Where Unagented Writers Can Directly Submit Picture Books
(and other kidlit manuscripts…but mainly PB focused)
I’ve authored 16 books without an agent. I’m now actively pursuing one, given the tighter and more competitive climate, but am still pitching solo. It’s not impossible, and I know many other kidlit authors/illustrators that are staying commando. Wait, I mean rogue. Agentless? You know what I mean.
But as I get ready to submit my next round of picture books, I see more and more publishers that USED to be open to submissions are either closed and now agent only, are at capacity and temporarily closed until further notice, or sadly have shuttered down completely. Some have been bought out by larger houses so their policies have changed, some are simply catching up from 2020 and are temporarily overwhelmed.
What that means to me is that aaalll those great lists of picture book publishers I’ve bookmarked and found sooo helpful are now outdated, and a bit frustrating since I have to re-research every link.
Since I’ve been living this research for the past six months, I’m sharing with you all the current info on open publishing houses that I have garnered, so you’re not pulling out as much hair as I have (and perhaps spewing fewer bad words). I’ve spent hours/days/weeks on this list, and I hope you find it as helpful a resource as I do. I refer to it constantly. You’ll notice many are small presses–but by no means lesser. (It makes sense, right? Larger houses are more well-known so more people submit to them, almost forcing them to go agent only. There are only so many hours in a day to open pitch emails.)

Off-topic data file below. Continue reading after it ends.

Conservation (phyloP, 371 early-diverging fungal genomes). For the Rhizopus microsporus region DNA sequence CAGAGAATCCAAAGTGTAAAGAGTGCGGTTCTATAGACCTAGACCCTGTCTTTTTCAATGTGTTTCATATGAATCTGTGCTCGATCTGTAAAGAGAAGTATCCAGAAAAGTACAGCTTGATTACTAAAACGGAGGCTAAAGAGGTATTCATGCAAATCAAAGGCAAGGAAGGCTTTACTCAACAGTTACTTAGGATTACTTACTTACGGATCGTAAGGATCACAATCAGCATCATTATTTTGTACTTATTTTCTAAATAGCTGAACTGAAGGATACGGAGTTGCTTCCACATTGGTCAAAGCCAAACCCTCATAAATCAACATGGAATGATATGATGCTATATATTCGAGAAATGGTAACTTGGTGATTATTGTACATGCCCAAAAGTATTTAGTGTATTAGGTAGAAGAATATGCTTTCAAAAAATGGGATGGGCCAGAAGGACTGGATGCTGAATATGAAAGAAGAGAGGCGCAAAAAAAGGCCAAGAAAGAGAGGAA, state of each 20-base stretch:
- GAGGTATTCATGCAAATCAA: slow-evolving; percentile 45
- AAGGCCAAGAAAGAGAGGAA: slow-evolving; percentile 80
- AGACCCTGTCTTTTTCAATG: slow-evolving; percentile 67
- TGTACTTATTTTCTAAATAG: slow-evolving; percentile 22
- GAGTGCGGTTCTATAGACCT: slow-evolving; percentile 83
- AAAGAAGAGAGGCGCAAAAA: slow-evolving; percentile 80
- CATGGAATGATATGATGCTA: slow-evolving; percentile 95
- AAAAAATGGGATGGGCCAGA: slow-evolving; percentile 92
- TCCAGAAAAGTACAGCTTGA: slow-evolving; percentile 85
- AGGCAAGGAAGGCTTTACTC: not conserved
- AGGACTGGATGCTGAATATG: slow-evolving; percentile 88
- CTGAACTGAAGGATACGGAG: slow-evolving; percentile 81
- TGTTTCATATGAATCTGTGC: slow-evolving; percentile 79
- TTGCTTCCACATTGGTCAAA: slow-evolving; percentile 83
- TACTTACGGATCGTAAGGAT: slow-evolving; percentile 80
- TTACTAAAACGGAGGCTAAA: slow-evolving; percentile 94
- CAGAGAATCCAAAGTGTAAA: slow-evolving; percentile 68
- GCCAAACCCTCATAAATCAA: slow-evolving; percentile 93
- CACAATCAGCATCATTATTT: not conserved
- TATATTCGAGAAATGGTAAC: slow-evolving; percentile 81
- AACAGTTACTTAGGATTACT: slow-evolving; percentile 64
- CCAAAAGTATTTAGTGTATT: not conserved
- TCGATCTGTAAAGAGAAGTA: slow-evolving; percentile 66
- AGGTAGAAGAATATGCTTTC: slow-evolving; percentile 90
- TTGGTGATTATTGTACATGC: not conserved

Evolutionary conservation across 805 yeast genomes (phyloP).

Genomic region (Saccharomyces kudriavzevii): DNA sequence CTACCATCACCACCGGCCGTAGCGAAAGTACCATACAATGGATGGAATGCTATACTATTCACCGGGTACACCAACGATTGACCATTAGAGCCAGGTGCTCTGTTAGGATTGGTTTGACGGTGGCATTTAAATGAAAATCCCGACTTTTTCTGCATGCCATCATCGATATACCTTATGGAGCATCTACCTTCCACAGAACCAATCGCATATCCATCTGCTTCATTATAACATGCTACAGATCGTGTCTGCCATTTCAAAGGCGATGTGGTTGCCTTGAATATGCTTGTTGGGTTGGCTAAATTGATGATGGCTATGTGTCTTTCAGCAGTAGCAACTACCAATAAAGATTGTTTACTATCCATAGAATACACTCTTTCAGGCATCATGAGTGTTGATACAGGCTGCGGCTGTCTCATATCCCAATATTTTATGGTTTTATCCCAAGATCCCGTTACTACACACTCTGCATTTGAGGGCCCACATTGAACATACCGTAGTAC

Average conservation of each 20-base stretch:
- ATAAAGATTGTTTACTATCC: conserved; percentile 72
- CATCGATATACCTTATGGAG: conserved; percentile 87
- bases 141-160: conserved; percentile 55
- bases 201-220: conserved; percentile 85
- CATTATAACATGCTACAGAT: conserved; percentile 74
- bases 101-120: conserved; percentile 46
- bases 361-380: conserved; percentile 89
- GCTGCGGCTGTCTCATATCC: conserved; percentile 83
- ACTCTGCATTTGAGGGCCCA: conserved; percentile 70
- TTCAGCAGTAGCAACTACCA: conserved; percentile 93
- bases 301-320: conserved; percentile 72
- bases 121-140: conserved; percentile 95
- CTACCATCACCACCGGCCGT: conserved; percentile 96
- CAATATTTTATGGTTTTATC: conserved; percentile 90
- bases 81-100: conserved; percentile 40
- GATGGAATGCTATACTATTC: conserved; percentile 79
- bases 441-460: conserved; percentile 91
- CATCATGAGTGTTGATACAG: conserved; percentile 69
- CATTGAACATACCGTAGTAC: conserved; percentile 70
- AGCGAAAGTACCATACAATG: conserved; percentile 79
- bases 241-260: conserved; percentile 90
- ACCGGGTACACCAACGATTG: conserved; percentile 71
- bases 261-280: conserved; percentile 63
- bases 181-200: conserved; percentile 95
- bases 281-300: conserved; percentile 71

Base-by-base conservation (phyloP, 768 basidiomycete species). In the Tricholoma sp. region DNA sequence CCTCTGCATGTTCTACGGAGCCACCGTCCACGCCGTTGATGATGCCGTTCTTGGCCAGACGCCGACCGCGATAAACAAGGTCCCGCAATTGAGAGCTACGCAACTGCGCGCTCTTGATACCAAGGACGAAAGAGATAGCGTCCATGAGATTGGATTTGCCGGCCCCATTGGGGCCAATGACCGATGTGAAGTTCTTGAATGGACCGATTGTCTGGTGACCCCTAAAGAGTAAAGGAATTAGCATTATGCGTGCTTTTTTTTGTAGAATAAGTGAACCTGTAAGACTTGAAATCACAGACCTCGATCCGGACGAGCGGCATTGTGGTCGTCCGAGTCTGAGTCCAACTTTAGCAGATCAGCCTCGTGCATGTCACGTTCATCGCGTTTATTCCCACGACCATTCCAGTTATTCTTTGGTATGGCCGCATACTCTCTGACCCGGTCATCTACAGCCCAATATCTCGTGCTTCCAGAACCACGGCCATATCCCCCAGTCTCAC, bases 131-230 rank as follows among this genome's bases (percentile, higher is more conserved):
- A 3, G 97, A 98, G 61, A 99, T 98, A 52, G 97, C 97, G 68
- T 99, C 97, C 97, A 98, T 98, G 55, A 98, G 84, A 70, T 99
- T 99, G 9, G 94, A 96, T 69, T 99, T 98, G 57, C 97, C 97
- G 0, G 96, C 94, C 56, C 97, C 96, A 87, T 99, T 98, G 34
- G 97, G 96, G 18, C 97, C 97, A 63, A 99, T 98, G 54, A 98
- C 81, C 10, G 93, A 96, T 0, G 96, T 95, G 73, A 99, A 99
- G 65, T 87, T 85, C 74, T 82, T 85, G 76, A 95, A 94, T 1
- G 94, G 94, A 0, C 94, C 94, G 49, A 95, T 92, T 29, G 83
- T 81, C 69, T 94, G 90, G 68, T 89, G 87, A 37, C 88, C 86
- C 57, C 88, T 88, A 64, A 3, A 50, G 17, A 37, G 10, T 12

I found over 60–strike that–now over 75–open presses, listed below. I tried to include a little detail on each, to avoid you getting excited and clicking the link only to find out they don’t want what you’re having. And okay, sure, maybe the detail is there to remind ME all that stuff so I’m not re-clicking every two days…